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Malaysia: UMNO Plans to Cooperate with Former Political Foe

Noah Lee and Radzi Razak
Kuala Lumpur
2019-03-05
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UMNO Acting President Mohamad Hasan (left) shakes hands with Tuan Ibrahim Tuan Man, deputy president of the Pan-Malaysian Islamic Party (PAS), in Kuala Lumpur, March 5, 2019.
UMNO Acting President Mohamad Hasan (left) shakes hands with Tuan Ibrahim Tuan Man, deputy president of the Pan-Malaysian Islamic Party (PAS), in Kuala Lumpur, March 5, 2019.
S. Mahfuz/BenarNews

Malaysia’s oldest political party said Tuesday that it would work with a Muslim-based rival party, less than 24 hours after fellow founding partners in the Barisan Nasional coalition asked that the bloc be dissolved or restructured.

Mohamad Hassan, acting president of the United Malays National Organization (UMNO) party, announced plans to collaborate with the Pan-Malaysian Islamic Party (PAS) to ensure unity and stability in the country.

Hassan said the effort to join ranks with PAS did not change the Barisan coalition, which had controlled Malaysian government for decades until it crashed out of power in last year’s general election.

“This is not the unification of parties. It is just a cooperation on the matter that is being championed by both parties,” he said. “There will be no new symbol. It is just a matter of working together.

“Because what we want to achieve is the peace and harmony we used to have before this,” he said.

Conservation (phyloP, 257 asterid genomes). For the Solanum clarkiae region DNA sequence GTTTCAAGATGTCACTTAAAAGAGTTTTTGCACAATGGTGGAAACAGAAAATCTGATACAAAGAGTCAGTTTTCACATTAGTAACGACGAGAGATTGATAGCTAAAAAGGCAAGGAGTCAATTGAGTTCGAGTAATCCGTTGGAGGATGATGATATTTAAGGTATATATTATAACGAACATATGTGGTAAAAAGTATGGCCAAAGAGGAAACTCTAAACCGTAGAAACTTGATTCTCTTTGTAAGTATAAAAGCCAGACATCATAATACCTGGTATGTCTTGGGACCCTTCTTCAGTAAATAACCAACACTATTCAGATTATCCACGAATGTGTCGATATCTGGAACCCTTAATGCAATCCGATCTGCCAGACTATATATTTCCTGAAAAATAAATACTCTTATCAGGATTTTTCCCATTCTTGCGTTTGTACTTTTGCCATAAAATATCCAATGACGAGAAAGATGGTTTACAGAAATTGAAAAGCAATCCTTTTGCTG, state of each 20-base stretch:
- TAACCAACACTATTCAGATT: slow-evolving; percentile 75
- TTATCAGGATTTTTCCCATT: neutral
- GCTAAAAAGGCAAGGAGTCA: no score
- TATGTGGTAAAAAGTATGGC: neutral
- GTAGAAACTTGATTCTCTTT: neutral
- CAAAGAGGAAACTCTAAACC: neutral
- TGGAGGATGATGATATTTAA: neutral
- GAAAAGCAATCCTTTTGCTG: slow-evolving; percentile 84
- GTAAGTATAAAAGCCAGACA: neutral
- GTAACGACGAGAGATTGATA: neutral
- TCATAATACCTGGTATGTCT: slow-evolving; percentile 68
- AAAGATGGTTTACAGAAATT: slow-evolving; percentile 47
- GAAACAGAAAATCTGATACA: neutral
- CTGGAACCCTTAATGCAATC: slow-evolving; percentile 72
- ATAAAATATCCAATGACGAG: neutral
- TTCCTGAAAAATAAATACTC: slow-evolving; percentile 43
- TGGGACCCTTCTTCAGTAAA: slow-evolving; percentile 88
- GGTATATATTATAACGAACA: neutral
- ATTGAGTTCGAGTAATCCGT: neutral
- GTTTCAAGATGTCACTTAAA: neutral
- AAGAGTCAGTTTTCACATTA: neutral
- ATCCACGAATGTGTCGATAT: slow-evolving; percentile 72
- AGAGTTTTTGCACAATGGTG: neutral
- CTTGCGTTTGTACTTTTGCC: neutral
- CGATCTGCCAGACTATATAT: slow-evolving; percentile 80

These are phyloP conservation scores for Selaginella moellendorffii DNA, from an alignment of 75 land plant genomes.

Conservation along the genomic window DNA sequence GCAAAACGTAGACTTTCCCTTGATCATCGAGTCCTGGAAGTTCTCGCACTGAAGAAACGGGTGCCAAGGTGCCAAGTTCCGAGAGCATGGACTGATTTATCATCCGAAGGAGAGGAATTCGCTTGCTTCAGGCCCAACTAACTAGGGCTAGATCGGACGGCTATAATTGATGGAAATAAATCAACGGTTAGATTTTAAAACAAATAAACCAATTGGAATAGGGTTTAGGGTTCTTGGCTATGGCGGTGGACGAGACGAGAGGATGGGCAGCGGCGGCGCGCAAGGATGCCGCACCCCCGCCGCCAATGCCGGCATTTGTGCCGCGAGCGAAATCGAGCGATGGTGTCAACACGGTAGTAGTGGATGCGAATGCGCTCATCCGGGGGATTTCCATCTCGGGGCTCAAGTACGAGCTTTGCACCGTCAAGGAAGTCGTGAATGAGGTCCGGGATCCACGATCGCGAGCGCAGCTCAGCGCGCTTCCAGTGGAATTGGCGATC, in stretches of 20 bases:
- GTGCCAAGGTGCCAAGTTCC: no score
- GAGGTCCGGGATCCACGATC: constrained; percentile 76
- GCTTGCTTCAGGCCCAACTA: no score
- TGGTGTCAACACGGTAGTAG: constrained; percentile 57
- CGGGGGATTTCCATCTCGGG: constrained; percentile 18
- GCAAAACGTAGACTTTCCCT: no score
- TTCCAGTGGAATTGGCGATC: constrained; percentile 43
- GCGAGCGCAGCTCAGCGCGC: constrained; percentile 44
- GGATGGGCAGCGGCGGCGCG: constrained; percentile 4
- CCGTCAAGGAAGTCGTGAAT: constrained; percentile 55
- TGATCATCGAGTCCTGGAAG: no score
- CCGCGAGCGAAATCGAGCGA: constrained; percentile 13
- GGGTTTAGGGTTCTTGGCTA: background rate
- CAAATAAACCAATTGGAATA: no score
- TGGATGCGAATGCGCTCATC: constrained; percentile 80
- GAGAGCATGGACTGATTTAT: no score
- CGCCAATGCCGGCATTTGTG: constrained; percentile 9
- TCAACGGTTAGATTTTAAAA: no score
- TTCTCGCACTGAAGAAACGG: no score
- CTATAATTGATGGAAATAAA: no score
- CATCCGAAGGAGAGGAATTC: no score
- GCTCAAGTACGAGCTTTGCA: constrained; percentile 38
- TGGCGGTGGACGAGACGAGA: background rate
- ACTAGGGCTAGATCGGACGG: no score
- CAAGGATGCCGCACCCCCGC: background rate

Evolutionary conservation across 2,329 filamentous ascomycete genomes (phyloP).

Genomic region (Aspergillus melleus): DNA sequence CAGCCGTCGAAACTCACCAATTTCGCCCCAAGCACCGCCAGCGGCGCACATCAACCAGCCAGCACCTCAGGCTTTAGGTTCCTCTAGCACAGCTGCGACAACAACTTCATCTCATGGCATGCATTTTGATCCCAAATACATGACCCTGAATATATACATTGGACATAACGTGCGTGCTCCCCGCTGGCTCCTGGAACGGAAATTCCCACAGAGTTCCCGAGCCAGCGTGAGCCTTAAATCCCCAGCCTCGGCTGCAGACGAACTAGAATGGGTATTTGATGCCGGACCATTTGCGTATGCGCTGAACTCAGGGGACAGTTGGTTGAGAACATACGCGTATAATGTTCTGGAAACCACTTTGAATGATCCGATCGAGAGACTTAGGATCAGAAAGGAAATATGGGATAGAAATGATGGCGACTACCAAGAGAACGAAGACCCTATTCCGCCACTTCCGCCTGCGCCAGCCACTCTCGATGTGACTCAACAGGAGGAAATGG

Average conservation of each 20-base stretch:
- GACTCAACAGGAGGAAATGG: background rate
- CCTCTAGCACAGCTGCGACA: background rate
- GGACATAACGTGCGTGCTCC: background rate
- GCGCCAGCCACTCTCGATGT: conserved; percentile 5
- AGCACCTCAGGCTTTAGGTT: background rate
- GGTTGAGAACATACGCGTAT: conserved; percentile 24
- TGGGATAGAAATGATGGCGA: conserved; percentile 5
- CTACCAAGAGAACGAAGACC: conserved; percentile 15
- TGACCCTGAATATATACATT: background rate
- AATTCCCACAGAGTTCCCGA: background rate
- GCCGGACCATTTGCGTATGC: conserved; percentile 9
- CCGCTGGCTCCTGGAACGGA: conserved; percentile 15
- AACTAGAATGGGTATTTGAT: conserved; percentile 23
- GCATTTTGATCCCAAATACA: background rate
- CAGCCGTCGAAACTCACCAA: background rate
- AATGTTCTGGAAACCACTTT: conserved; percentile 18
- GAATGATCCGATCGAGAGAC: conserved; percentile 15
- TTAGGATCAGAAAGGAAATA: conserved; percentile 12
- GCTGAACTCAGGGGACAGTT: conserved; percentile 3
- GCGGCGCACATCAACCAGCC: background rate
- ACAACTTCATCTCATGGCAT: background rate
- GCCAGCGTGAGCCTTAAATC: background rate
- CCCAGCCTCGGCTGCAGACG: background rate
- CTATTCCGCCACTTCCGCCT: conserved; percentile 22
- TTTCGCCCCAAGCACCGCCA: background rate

Joining with Hassan for the announcement, PAS deputy president Tuan Ibrahim Tuan Man said the two parties would try to find issues that brought them together.

“Even in PAS, we have members who are not Muslim. “Our concept is ummah (community) and our focus is the government interest,” he said.

On Monday, leaders of the Malaysian Chinese Association (MCA) and Malaysian Indian Congress (MIC) co-signed a statement calling for a change, stating their alliance with UMNO had been undermined in recent months. Specifically, they challenged the appointment of hardline UMNO Supreme Council member Nazri Aziz as BN’s secretary general, stating that his “repeated racial remarks” had harmed the coalition’s mutual respect.

Nazri responded on Monday, saying he welcomed the potential MCA and MIC departures.

“Both parties have only one seat each, they need BN more than BN needs them,” he told BenarNews.

The possible defections by members of the ethnic Chinese and ethnic Indian parties could benefit UMNO by allowing it to cooperate with PAS to attract voters from the Malay Muslim majority, said a political analyst with the Academy of Malay Studies at Universiti Malaya.

“With MCA and MIC out of the way, there is no stopping other parties from joining BN, and this might not be the end of BN just yet,” Awang Azman Awang Pawi said.

On Tuesday, Hassan said UMNO and PAS would focus on parliamentary by-elections and, if successful, could continue into the next general election. In addition, the parties would work together to serve as a check and balance on the new government of Prime Minister Mahathir Mohamad.

Exodus

Barisan Nasional suffered its first electoral defeat in May 2018. The upstart Pakatan Harapan coalition scored a stunning upset in the May 9 general election and returned Mahathir, who had served as prime minister while leading BN, to power.

Since then, 39 of BN’s members of parliament have left the coalition with many aligning with Pakatan.

Hassan was elected as UMNO’s vice president following the electoral defeat and became acting president in December when Ahmad Zahid Hamidi took leave in response to the exodus of party members.

Prior to the election loss, Zahid had served as deputy to Prime Minister Najib Razak. Like Najib, Zahid faces charges of abuse of power, criminal breach of trust and money laundering linked to the beleaguered 1MDB state fund.

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